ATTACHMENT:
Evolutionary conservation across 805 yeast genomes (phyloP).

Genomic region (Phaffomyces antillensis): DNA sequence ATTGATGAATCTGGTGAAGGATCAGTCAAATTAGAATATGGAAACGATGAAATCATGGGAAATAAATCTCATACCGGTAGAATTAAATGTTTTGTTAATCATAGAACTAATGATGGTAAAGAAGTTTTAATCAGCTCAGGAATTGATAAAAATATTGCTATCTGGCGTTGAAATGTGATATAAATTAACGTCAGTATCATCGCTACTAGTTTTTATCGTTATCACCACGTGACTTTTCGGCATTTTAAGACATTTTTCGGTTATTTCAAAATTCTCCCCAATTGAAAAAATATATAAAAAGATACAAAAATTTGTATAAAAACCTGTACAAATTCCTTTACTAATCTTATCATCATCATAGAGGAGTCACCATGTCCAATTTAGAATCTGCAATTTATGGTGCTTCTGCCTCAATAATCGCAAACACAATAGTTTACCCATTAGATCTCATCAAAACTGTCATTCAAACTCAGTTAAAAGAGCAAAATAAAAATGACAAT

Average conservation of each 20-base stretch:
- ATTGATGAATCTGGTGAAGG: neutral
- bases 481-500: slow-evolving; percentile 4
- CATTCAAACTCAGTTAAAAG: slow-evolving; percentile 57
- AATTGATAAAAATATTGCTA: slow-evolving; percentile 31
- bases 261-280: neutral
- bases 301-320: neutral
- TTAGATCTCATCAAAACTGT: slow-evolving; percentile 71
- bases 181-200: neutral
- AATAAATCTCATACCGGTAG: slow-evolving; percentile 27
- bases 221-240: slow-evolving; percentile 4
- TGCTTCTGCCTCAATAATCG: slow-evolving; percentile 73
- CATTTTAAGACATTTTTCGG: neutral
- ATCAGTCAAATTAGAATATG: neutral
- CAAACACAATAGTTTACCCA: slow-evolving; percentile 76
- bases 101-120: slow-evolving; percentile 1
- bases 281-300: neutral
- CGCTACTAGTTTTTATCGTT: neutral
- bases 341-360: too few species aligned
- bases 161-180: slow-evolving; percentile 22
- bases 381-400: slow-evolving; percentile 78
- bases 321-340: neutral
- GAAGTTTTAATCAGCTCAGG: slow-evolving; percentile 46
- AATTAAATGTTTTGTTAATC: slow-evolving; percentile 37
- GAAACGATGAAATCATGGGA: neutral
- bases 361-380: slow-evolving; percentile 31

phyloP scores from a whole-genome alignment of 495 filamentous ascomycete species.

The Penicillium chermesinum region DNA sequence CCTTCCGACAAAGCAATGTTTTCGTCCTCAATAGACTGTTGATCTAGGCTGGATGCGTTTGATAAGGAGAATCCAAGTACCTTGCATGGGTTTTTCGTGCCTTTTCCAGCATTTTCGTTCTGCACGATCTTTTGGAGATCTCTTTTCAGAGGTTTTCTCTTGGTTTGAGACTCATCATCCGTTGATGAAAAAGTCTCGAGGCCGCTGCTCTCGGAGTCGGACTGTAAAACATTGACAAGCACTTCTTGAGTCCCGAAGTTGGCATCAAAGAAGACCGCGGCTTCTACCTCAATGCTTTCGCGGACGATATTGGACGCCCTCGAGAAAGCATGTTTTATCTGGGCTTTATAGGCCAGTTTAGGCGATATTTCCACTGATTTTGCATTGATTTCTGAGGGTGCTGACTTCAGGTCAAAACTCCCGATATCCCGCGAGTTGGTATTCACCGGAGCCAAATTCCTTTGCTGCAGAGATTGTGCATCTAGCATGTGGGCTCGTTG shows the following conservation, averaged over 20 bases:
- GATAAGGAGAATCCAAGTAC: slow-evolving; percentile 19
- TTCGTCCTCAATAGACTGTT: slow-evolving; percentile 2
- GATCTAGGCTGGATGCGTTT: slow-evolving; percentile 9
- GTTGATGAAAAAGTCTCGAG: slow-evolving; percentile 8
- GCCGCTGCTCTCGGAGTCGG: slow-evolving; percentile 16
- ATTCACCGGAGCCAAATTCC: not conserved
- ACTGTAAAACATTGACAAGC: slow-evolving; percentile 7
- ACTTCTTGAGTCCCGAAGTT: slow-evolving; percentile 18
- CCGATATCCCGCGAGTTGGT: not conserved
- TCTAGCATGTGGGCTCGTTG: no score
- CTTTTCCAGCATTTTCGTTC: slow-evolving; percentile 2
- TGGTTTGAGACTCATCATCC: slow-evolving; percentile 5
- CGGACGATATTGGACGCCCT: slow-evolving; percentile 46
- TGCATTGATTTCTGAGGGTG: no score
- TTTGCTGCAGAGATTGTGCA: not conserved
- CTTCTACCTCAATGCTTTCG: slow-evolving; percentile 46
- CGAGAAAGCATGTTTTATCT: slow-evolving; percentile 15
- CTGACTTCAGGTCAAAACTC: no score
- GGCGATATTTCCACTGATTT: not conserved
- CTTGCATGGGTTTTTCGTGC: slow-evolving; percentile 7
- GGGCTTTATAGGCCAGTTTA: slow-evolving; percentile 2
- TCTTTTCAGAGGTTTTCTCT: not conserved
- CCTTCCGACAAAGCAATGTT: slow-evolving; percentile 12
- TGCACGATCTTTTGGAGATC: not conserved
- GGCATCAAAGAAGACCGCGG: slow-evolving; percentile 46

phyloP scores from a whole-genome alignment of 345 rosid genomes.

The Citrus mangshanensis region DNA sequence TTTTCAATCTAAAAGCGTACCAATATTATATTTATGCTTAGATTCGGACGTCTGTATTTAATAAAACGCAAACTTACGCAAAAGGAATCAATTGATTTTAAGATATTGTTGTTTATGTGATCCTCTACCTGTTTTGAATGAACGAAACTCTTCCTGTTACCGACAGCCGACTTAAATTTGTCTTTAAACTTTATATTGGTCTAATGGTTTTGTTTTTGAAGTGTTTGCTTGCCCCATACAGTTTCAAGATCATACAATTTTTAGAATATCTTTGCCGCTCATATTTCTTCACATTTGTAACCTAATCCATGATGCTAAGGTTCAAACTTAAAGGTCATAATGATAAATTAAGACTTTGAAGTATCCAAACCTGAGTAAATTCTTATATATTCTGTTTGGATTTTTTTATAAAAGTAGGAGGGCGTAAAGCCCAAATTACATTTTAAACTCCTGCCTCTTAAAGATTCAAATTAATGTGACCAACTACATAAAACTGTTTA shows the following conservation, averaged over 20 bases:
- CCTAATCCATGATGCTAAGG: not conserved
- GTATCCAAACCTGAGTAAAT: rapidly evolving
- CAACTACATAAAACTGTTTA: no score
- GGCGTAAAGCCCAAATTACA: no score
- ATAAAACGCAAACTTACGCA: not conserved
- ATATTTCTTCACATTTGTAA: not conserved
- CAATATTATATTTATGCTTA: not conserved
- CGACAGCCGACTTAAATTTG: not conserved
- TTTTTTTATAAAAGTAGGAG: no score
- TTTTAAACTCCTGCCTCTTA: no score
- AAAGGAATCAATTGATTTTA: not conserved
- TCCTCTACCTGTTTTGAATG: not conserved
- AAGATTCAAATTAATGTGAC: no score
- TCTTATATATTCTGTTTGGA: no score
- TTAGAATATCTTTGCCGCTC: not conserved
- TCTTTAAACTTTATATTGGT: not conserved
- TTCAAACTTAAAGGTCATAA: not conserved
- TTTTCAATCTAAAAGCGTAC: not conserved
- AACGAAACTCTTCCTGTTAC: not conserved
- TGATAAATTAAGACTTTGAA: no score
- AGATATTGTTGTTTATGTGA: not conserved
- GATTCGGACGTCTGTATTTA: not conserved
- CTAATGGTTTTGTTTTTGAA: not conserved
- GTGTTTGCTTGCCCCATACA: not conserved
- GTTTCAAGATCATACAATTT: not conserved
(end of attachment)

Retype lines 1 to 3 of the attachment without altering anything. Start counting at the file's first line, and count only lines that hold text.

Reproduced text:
Evolutionary conservation across 805 yeast genomes (phyloP).

Genomic region (Phaffomyces antillensis): DNA sequence ATTGATGAATCTGGTGAAGGATCAGTCAAATTAGAATATGGAAACGATGAAATCATGGGAAATAAATCTCATACCGGTAGAATTAAATGTTTTGTTAATCATAGAACTAATGATGGTAAAGAAGTTTTAATCAGCTCAGGAATTGATAAAAATATTGCTATCTGGCGTTGAAATGTGATATAAATTAACGTCAGTATCATCGCTACTAGTTTTTATCGTTATCACCACGTGACTTTTCGGCATTTTAAGACATTTTTCGGTTATTTCAAAATTCTCCCCAATTGAAAAAATATATAAAAAGATACAAAAATTTGTATAAAAACCTGTACAAATTCCTTTACTAATCTTATCATCATCATAGAGGAGTCACCATGTCCAATTTAGAATCTGCAATTTATGGTGCTTCTGCCTCAATAATCGCAAACACAATAGTTTACCCATTAGATCTCATCAAAACTGTCATTCAAACTCAGTTAAAAGAGCAAAATAAAAATGACAAT

Average conservation of each 20-base stretch: